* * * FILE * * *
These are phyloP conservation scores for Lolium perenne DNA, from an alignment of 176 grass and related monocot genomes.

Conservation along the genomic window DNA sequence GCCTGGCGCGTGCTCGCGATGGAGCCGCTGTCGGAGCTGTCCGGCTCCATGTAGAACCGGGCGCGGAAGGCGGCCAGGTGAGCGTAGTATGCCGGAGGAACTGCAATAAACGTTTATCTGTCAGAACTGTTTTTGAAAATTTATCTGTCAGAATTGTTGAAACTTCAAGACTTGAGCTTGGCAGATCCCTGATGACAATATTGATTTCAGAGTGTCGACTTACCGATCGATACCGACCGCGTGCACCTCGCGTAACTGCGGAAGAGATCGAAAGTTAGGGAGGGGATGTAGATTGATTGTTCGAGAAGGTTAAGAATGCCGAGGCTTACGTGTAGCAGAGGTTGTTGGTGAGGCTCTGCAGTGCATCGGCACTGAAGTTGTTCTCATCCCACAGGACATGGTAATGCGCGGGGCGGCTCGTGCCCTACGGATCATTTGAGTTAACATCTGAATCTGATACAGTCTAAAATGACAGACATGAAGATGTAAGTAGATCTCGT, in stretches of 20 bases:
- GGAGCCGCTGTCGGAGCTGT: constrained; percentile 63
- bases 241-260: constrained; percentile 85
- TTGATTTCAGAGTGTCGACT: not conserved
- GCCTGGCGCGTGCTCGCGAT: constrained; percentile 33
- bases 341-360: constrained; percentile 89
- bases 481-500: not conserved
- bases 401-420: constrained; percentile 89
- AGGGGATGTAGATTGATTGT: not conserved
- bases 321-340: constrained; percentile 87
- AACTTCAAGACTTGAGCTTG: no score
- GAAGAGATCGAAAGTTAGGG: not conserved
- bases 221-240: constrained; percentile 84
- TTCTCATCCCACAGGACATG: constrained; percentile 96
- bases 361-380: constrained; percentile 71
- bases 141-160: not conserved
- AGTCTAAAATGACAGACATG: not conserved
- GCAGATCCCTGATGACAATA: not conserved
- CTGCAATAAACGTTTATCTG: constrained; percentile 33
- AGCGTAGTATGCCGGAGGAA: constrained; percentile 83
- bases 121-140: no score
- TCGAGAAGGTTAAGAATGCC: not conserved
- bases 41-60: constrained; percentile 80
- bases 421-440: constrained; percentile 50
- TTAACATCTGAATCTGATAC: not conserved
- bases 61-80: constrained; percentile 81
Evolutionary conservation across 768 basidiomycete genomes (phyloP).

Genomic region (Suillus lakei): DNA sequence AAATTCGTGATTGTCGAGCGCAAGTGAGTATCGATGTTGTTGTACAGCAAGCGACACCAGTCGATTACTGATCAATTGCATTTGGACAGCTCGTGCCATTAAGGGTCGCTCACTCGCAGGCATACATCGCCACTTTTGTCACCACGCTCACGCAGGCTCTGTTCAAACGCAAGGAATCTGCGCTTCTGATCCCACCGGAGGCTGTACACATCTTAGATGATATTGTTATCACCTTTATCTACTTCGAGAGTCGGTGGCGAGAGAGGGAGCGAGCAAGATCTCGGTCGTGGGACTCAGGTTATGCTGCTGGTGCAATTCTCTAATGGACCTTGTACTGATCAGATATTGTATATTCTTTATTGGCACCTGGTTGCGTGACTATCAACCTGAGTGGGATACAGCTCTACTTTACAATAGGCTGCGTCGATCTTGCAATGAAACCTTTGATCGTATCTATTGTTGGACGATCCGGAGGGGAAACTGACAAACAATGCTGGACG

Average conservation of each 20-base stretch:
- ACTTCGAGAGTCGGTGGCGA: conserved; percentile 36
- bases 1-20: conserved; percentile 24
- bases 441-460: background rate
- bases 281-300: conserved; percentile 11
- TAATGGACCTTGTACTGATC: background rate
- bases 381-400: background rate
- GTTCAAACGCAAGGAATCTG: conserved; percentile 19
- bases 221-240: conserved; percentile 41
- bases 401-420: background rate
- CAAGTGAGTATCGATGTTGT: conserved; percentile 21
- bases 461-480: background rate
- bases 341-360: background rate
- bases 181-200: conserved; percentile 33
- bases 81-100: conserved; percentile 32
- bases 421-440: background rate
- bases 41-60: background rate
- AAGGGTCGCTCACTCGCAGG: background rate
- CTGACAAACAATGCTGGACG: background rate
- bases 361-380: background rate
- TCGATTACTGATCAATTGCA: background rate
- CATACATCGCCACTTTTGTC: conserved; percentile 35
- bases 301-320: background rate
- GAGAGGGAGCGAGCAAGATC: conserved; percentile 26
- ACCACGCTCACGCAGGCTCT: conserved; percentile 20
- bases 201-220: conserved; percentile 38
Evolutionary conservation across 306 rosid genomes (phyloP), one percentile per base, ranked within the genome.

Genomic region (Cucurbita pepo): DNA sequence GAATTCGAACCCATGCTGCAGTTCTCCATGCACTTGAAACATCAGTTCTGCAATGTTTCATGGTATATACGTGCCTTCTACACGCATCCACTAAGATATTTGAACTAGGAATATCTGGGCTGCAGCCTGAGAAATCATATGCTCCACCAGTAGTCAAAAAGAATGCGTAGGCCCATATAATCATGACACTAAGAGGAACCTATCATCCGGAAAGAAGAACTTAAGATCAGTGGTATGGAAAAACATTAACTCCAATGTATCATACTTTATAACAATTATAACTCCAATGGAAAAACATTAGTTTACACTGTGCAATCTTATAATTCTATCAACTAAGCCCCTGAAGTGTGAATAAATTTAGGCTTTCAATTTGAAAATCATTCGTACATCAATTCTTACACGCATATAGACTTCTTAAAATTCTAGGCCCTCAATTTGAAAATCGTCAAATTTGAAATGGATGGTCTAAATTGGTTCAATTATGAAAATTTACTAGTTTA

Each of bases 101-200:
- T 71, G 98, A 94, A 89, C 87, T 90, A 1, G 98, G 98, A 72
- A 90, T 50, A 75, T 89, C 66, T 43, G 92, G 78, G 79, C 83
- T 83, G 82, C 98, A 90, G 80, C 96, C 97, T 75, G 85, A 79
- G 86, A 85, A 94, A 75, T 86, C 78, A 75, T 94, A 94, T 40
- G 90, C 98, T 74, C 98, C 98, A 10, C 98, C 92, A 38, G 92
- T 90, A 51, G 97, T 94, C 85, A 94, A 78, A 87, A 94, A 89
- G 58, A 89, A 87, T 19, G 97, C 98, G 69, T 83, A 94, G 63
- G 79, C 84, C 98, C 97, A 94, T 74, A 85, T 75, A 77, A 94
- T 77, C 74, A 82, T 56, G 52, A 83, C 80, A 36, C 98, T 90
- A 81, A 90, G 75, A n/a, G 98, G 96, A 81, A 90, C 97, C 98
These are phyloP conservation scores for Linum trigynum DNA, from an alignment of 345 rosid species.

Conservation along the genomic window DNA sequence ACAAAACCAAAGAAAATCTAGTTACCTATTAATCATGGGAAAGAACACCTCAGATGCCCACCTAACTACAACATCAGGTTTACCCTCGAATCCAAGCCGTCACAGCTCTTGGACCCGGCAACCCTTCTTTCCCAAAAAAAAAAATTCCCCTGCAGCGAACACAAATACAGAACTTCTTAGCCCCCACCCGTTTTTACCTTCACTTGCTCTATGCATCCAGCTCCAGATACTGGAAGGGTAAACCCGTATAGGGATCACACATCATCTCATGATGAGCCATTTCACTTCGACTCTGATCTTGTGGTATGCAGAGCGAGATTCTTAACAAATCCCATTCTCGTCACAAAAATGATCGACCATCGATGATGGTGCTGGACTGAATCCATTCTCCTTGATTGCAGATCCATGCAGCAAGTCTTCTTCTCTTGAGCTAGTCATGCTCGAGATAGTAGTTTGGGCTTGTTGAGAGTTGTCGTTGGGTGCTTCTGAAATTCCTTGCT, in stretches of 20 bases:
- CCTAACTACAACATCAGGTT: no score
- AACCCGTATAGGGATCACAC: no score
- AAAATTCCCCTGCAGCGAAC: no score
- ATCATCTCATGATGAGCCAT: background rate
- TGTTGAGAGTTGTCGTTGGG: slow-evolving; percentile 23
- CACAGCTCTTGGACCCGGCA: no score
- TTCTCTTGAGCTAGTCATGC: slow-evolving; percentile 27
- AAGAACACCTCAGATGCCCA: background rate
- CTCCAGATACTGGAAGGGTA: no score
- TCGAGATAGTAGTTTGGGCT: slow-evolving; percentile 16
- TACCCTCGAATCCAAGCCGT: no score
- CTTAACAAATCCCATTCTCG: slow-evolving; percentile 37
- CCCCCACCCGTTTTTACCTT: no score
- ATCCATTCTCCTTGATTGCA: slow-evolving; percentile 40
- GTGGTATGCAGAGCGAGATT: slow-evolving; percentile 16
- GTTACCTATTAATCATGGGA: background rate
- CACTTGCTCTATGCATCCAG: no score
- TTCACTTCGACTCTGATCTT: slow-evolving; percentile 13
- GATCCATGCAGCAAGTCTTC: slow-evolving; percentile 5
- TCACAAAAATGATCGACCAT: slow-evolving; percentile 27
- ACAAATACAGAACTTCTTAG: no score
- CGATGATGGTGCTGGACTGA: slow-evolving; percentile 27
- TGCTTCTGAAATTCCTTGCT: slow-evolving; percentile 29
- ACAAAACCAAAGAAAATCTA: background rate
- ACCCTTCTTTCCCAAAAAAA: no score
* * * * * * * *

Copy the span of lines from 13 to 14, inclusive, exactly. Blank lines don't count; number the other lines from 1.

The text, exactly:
- GAAGAGATCGAAAGTTAGGG: not conserved
- bases 221-240: constrained; percentile 84